The landscape of Azerbaijan in Quba
Places in Azerbaijan on this website
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Azerbaijan is a country in the Caucasus region of Eurasia. Covering 86,600 sq km (33,436 sq mi), Azerbaijan is bordered by Russia to the north, Georgia to the northwest, Armenia to the west and Iran to the south. It is also bounded by a coastline facing the Caspian Sea to the east. The country has a population of 9 million people (2011 estimate). Its capital and biggest city is Baku.
In addition of Azerbaijan proper, the exclave of Nakhchivan is a landlocked part of Azerbaijan bordered to the north and east by Armenia, to the south and west by Iran, and a short distance to the northwest by Turkey.
Bibi Heybat Mosque in Baku, Azerbaijan
The enclaves of Karki, Yukhary Askipara, Barkhudarly and Sofulu are all surrounded by Armenia, which continues to control them ever since the Nagorno-Karabakh War from 1988 to 1994. On the other hand, the Nagorno-Karabakh region in southwestern Azerbaijan declared independence from Azerbaijan in 1991, but is not diplomatically recognised by any nation.
Azerbaijan is a secular, unitary republic. In 2010 it enjoyed a nominal GDP of $52 billion, a per capital nominal GDP of $5,764, and a per capita purchasing power parity GDP of $9,953. The electricity is 220V 50Hz. The IDD number is 994.
Alexander Nevsky Church in Ganja, Azerbaijan
Evidence of human settlement in Azerbaijan goes back to the stone age. It was ruled by different powers, being part of the empire of Alexander the Great and later the Seleucid Empire. The original inhabitants were Caucasian Albanians, who established a kingdom here in the 4th century BC. In the fourth century, King Urnayr made Christianity the state religion.
In AD 667, the Islamic Umayyad Caliphate turned the then Caucasian Albania into a Muslim state. When the power of the Caliphate declined, other local dynasties filled the vacuum, with Turkic Oghuz tribes from Central Asia taking over the land in AD 1030. Over the centuries, the population became Turkic-speaking, and are known as Azeris.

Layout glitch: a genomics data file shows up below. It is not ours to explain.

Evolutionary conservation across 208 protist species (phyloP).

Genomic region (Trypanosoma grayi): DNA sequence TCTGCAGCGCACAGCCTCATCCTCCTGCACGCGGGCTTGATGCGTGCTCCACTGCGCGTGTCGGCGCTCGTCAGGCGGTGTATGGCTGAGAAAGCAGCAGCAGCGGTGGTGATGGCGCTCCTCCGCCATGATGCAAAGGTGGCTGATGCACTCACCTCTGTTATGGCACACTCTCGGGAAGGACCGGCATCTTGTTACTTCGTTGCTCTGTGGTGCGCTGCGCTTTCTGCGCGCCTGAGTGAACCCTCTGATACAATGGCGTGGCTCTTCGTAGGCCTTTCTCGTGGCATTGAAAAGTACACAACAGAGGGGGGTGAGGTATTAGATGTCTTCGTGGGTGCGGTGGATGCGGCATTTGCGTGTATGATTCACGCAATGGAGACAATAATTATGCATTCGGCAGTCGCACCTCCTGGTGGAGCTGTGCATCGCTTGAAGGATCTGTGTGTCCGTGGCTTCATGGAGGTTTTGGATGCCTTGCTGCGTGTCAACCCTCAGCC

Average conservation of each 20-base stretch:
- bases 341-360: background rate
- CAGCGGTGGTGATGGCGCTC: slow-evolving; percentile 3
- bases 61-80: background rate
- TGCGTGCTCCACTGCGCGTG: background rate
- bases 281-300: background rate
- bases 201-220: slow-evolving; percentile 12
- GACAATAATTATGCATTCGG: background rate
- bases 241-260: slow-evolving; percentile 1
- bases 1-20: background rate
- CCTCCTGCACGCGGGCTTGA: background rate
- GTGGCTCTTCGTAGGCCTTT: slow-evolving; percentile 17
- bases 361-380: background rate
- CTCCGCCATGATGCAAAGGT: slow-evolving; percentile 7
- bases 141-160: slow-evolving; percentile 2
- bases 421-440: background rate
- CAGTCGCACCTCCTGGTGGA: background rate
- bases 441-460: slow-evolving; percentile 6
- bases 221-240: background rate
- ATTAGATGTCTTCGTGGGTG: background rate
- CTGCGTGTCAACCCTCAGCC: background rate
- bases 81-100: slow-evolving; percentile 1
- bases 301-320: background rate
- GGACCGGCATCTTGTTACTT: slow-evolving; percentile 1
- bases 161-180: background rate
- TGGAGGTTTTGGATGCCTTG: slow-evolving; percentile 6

Azerbaijan was ruled by khanates until 1813, when the state was incorporated into the Russian Empire, where it remained until the end of World War I, when it was merged with Armenia and Georgia to form the shortlived Transcaucasian Democratic Federative Republic. That too was dissolved in May 1918, and the Azerbaijan Democratic Republic declared independence. But the freedom only last 23 months until the Bolshevik 11th Soviet Red Army invaded it, and created the Azerbaijan Soviet Socialist Republic on 28 April, 1920.
The rocky cliffs of Ismayilli, Azerbaijan
Azerbaijan finally freed itself from the clutches of Soviet control on 18 October, 1991, just months before the Soviet Union was officially dissolved. The post independence years were mired by the Nagorno-Karabakh War with Armenia, with great lost of lives, the result of which Azerbaijan lost up to 16% of its territory, including Nagorno-Karabakh.
Today Azerbaijan is a country still in repair, as it gradually inches forward in development. The multiple woes of the country includes high unemployment, rampant corruption and bureaucratic inefficiency, issues that will take some time to resolve.
The scenic landscape of Quba, Azerbaijan
Major Cities in Azerbaijan
Places of Interest in Azerbaijan
World Heritage Sites in Azerbaijan
Planning your visit to AzerbaijanA visa is required for entering Azerbaijan. Note that persons holding passport with evidence of travel to Nagorno-Karabakh are barred from entering Azerbaijan. Citizens of Armenia as well as all persons of Armenian descent are similarly barred from visiting Azerbaijan.
Heydar Aliyev International Airport (GYD) in Baku is the main gateway to Azerbaijan. The national carrier Azerbaijan Airlines has regular flights connecting Baku with London, Milan and Paris, among others.